YUMA, Arizona - Most plans to gain control of the porous U.S.-Mexico border focus on some combination of fence. But this city in far west Arizona is looking to build a moat.
Faced with high-levels of crime and illegal immigration, authorities in Yuma are reaching back to a technique as old as a medieval castle to dig out a "security channel" on a crime-ridden stretch of the border and fill it with water.
"The moats that I've seen circled the castle and allowed you to protect yourself, and that's kind of what we're looking at here," said Yuma County Sheriff Ralph Ogden, who is backing the project.
Curbing illegal immigration and securing the nearly 2,000 mile (3,200-kilometre) southwestern border are hot topics in this U.S. election year. Washington has pledged to complete 670 miles of new barriers by the close of 2008, despite resistance from landowners and environmentalists.
The proposal seeks to restore a stretch of the West's greatest waterway, the Colorado River, which has been largely sucked dry by demand from farms and sprawling subdivisions springing up across the parched southwest and in neighboring California.
The plan to revive the river, which drains from the Rocky Mountains through the Grand Canyon and runs for 23 miles (37 kilometers) along the border near Yuma, seeks to create a broad water barrier while also restoring a fragile wetland environment that once thrived in the area.
"What you are building is a moat, but it's bringing the life and the wildlife back," said Ogden, an Old West lawman with a handlebar mustache, explaining how the project differs from other plans to fix the border.
"It's innovative thinking. It doesn't take much brainpower to build a 12-foot high fence around something, but this is unique."
The project is starting with a desolate 450-acre patch of scrub and thickets known as Hunter's Hole, a once-thriving wetland on the border a few miles southwest of Yuma that has become a haven for drug smugglers and illegal immigrants crossing from Mexico and a headache for local law enforcement.
"It's in the United States, but it's become a no-man's-land, an area where bodies were dumped, where people and drugs were smuggled over the border," said Ogden, whose deputies share much of the responsibility for tackling border-related crime with federal police.
Engineers plan to dig a "security channel" up to 10-feet (3 meters) deep and 60 feet wide through the problem area, which lies a short way inside the border. The dirt removed would be used to create a levee along the outside to give U.S. Border Patrol agents an elevated patrol road overlooking the line.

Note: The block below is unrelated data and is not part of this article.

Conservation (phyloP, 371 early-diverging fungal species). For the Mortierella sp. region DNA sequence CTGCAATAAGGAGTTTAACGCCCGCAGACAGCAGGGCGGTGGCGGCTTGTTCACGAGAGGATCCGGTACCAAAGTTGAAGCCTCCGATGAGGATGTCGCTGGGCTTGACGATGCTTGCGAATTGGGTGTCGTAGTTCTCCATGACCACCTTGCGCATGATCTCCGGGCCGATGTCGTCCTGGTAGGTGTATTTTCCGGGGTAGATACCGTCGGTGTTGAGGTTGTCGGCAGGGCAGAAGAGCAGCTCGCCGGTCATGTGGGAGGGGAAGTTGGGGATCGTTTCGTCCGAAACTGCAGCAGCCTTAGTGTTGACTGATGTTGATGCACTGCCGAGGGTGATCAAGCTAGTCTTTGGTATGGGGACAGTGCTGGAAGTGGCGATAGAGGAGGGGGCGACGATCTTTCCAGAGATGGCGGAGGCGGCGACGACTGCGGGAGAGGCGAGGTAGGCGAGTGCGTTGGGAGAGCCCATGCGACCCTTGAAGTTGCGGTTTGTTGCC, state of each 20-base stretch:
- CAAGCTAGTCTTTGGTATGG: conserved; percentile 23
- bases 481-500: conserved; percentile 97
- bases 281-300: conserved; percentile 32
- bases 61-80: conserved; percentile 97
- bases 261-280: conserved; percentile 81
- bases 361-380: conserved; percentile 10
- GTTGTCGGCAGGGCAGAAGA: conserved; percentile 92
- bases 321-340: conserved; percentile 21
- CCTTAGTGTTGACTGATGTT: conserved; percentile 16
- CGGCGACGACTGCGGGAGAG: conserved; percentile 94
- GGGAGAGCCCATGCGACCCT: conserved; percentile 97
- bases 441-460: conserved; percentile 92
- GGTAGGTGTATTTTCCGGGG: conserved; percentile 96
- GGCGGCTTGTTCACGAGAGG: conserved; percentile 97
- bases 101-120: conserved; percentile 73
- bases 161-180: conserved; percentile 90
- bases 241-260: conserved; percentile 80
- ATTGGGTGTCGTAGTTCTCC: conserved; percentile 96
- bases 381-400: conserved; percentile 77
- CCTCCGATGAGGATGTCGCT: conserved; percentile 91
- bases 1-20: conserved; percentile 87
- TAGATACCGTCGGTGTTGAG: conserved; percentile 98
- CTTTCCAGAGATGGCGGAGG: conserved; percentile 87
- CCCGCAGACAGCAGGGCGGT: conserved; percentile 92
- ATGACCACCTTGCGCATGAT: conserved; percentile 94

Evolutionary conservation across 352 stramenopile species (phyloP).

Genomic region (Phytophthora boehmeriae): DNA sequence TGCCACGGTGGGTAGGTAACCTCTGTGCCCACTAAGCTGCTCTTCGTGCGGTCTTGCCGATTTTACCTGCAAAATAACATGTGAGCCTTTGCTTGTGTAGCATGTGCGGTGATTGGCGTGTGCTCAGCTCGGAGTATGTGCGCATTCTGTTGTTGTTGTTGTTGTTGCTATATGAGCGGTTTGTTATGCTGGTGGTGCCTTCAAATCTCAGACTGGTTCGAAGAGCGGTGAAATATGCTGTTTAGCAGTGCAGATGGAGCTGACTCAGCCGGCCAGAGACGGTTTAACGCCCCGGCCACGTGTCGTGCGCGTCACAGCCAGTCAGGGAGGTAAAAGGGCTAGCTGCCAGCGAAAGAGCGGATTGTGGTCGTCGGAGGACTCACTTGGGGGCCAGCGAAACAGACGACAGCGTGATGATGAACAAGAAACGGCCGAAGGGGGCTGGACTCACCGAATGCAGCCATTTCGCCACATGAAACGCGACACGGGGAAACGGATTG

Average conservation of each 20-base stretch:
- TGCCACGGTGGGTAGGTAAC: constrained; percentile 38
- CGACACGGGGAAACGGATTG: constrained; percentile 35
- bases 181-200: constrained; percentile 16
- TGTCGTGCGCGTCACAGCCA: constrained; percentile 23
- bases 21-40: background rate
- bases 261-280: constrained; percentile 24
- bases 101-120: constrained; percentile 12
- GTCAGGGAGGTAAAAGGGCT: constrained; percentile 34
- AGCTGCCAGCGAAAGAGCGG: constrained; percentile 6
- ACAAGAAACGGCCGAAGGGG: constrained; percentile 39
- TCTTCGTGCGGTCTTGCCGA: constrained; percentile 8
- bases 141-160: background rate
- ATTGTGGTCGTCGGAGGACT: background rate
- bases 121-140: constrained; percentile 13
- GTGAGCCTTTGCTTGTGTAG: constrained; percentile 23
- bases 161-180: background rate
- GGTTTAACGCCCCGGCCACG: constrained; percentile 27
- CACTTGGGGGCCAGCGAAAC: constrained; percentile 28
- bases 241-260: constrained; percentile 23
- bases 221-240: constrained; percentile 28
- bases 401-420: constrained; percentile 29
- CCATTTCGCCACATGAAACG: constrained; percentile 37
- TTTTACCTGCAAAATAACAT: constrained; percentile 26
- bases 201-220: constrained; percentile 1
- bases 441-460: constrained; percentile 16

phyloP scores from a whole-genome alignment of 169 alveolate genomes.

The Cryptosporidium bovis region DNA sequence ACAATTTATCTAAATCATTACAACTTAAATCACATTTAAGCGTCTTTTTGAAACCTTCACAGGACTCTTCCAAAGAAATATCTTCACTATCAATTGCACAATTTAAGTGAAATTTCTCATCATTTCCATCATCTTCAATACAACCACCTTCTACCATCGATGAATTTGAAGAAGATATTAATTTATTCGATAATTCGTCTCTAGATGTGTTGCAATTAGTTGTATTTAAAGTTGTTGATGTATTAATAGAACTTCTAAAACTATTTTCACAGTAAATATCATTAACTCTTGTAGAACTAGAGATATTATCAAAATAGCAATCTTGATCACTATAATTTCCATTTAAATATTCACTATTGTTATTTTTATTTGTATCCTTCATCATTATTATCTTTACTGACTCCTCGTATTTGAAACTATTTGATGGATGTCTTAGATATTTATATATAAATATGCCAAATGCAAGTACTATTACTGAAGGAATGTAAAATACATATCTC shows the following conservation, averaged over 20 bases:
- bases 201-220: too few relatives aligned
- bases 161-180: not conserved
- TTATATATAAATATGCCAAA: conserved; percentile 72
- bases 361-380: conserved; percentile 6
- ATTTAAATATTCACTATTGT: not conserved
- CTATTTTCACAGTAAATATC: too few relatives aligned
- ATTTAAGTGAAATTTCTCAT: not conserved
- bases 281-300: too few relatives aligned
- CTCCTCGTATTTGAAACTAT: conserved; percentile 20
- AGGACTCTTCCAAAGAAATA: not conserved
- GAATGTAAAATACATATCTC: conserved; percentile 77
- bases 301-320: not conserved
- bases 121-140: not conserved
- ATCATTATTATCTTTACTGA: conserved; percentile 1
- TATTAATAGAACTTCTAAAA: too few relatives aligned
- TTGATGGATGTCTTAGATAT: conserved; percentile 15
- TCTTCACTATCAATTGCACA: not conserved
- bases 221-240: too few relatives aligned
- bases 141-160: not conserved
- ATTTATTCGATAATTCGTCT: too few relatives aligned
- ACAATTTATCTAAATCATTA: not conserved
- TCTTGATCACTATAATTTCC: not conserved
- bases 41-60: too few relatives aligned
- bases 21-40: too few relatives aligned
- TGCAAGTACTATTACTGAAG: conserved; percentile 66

The area would also be replanted with native sedges and rushes to provide habitat for threatened local species such as the Yuma Clapper Rail, a secretive marsh bird. Backers say it would also provide a space for residents of Yuma, a farming town popular with winter visitors, to walk and fish.
The organization behind the project would like to extend it the entire course of the Colorado River, which marks the U.S.-Mexico border, in what it sees as an environmental recovery program that complements the Border Patrol's task.
"It doesn't replace the Border Patrol's efforts, it supplements them. At the same time you are restoring habitat in a secure environment and creating a place to relax," said Charles Flynn, the executive director of the Yuma Crossing National Heritage Area Corporation.
PROMOTING SECURITY AND FRIENDSHIP
Curbing illegal immigration and securing the border are issues that frequently confront both presumptive Republican Party nominee Sen. John McCain and Democratic rivals Senators Hillary Clinton and Barack Obama, who are campaigning to be their party's pick for the November election.
The U.S. government has sought remedies including boosting police numbers, adding surveillance technologies, and, controversially, constructing hundreds of miles of vehicle and pedestrian barriers along the international boundary, which has drawn fierce opposition from some quarters.
More than a hundred border landowners in south Texas have resisted a government bid for access to their lands to build new fencing, which they see as a meddlesome and unwelcome intrusion, while environmentalists say fences may sever key wildlife corridors for animals including the jaguar.
The planned revival of the Colorado River, where it carves through desert peppered with fertile farmland, is something of a standout.
It has won the backing of the federal Bureau of Land Management, which owns the land; the Bureau of Reclamation, which has provided a grant to drill wells and pump groundwater, and a letter of support from the Border Patrol. Also on board are Yuma City Council and local residents including the Cocopah Indian tribe, who have farmed the river's flood plains for centuries.
Perhaps more surprisingly, it has also won support across the boundary in Mexico, where plans to build border fences are eyed with suspicion. Local environmentalists there have embraced the project and plan to work in tandem to restore the wetlands on the Mexican side.
"Instead of putting up walls and promoting division, we can promote security and friendship," said Osvel Hinojosa, the director of Pro-Natura, an environmental group in northwest Mexico, of the proposal.
"Moreover, instead of damaging the environment, we can improve it."
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